Let's talk about restraining orders and harassment injunctions:
In Wisconsin, like other states, a person can ask a court to step in and prohibit another person from having contact with them. The court orders prohibiting contact usually fall into one of two categories: restraining orders or domestic abuse injunctions. These cases amount to one or two hearings – an initial hearing, usually before a court commissioner, and then a review or “de novo” hearing, before a circuit court judge.
We handle injunction and restraining order hearings because they closely resemble the criminal defense cases we handle in both process and consequences. First, let’s take a look at what usually goes into defending a restraining order or injunction. When we meet with our new clients facing these actions, we review the petitioner’s statement of facts. Our job is to determine exactly what actions or reasons the petition has given the court as the factual basis for no-contact request. We work with our clients to understand the “five w’s” and “one h”: who, what, where, when, why, and how. That is the first step to defending these actions.
Secondly, we determine whether any physical evidence or third-party witnesses exist that could assist us in defending the action. This could be family members, law enforcement officers, or random persons who were present at the time of the allegations. We make sure to subpoena those persons to the hearing. Many of our success stories in defending these actions come from calling crucial non-biased witnesses who refute the allegations in the petitioner’s paperwork.
Thirdly, we prepare our clients for the possibility of testifying. Often our clients will not testify, as we do not want to place our clients in criminal jeopardy. However, we diligently prepare to subject the petitioner and his/her witnesses to a thorough cross-examination. We utilize the hearing to leave no stone unturned – to truly test the nature of their allegations.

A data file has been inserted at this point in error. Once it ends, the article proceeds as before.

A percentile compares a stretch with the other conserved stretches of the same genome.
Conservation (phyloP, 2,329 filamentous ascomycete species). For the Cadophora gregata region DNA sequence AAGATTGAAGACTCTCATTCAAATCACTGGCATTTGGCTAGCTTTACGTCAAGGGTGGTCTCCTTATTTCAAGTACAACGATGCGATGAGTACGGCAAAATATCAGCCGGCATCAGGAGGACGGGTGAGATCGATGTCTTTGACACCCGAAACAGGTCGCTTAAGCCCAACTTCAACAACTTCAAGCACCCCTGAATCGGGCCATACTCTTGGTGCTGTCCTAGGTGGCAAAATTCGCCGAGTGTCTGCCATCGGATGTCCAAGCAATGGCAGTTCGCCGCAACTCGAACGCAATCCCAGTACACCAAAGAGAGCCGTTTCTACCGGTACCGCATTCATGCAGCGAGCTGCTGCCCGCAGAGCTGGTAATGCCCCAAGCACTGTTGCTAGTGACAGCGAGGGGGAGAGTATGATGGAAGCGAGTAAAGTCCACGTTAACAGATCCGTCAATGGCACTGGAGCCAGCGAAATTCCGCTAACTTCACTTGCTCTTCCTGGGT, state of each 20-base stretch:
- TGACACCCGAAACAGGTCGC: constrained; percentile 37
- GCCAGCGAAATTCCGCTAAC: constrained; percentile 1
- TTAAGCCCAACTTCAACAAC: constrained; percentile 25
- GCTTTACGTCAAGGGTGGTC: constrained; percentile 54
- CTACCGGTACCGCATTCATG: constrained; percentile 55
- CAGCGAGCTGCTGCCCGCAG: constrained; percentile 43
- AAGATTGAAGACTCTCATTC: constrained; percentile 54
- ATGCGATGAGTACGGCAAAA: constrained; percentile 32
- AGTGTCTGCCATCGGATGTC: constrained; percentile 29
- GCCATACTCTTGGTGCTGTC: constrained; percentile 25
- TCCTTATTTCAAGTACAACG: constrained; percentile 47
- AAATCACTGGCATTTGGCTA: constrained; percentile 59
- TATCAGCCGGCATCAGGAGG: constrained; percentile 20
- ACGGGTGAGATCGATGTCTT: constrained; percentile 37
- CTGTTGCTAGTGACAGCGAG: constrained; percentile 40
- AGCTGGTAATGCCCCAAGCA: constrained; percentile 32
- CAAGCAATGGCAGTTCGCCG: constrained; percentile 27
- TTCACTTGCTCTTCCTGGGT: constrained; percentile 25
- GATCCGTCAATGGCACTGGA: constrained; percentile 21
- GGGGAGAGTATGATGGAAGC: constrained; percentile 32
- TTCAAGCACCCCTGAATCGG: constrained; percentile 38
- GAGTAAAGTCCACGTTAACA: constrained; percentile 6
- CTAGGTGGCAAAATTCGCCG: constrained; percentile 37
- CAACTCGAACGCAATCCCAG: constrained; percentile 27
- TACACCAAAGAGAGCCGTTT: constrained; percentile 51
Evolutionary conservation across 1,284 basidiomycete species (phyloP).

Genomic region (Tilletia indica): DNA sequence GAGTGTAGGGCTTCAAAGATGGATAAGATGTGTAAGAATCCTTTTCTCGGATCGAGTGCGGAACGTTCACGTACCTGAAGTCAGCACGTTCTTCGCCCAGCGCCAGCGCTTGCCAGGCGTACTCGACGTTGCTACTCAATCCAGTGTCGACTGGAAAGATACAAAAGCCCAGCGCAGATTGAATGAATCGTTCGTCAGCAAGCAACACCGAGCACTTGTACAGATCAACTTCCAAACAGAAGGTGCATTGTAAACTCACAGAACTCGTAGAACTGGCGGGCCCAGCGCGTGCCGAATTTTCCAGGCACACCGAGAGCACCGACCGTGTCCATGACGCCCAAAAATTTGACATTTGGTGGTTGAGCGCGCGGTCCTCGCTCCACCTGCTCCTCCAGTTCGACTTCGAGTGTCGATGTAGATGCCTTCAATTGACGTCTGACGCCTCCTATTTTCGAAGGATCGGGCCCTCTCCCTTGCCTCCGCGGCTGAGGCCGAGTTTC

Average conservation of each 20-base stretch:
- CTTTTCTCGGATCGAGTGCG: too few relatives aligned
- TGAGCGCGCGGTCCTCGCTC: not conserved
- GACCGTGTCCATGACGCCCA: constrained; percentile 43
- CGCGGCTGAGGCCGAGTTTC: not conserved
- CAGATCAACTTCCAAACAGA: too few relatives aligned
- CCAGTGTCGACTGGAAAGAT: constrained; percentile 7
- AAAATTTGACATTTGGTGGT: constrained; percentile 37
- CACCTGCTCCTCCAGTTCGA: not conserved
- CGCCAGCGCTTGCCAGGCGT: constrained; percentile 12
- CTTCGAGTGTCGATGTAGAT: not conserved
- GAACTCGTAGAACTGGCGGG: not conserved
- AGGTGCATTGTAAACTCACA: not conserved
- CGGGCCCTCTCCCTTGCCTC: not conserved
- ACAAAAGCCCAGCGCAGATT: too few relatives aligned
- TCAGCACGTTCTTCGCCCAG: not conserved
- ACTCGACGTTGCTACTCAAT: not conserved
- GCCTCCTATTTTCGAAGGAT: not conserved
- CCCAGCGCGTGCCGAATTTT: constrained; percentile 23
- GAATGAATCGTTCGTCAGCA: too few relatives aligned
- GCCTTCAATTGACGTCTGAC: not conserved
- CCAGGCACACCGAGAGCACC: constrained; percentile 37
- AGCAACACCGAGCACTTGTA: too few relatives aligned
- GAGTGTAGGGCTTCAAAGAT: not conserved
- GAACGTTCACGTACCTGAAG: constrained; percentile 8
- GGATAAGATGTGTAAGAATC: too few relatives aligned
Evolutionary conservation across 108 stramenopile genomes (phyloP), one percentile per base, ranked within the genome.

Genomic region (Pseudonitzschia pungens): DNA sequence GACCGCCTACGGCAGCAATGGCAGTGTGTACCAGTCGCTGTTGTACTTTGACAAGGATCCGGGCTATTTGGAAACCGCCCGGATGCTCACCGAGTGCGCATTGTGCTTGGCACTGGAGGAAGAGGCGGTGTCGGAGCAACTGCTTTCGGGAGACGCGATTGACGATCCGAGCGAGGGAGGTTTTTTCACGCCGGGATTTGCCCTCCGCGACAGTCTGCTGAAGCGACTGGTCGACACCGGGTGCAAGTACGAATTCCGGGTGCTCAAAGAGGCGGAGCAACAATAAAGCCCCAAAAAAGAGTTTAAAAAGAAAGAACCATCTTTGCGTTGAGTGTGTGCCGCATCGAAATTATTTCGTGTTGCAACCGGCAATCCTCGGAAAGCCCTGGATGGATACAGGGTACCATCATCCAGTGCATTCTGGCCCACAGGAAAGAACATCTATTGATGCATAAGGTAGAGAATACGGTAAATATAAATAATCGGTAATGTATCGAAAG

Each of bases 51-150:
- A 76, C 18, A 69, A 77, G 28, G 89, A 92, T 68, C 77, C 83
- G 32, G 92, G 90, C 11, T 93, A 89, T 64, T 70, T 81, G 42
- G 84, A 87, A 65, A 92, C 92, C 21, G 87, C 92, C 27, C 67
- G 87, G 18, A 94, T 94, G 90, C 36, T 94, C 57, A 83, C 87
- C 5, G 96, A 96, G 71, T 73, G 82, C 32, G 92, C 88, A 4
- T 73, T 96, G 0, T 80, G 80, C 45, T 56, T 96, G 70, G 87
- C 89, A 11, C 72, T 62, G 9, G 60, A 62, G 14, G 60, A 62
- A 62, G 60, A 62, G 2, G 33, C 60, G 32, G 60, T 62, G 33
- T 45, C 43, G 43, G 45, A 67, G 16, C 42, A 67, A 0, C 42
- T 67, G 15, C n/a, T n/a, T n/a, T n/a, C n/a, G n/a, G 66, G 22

Ultimately, we have a very strong and successful practice defending restraining order and domestic abuse injunctions. And, as stated above, the stakes are often just as high as when a person is criminal charged with domestic abuse or other assaultive behavior. First, a client may need to have contact with the petitioner because they are family members, share children, or otherwise have overlap in their lives that would cause hardship if the client could not be in the same place as the petitioner. Imagine being unable to attend a child’s soccer game because the other parent was present. Second, a client may need to turn over all firearms to law enforcement for the time of the court order. These firearms rarely come back. Thirdly, any violations of court orders prohibiting contact constitute misdemeanor criminal offenses. Taken together, if you or someone you know is facing a restraining order or domestic abuse injunction, then they should hire Richards & Dimmer, S.C. to defend the court action and protect their rights as adults, parents, and family members.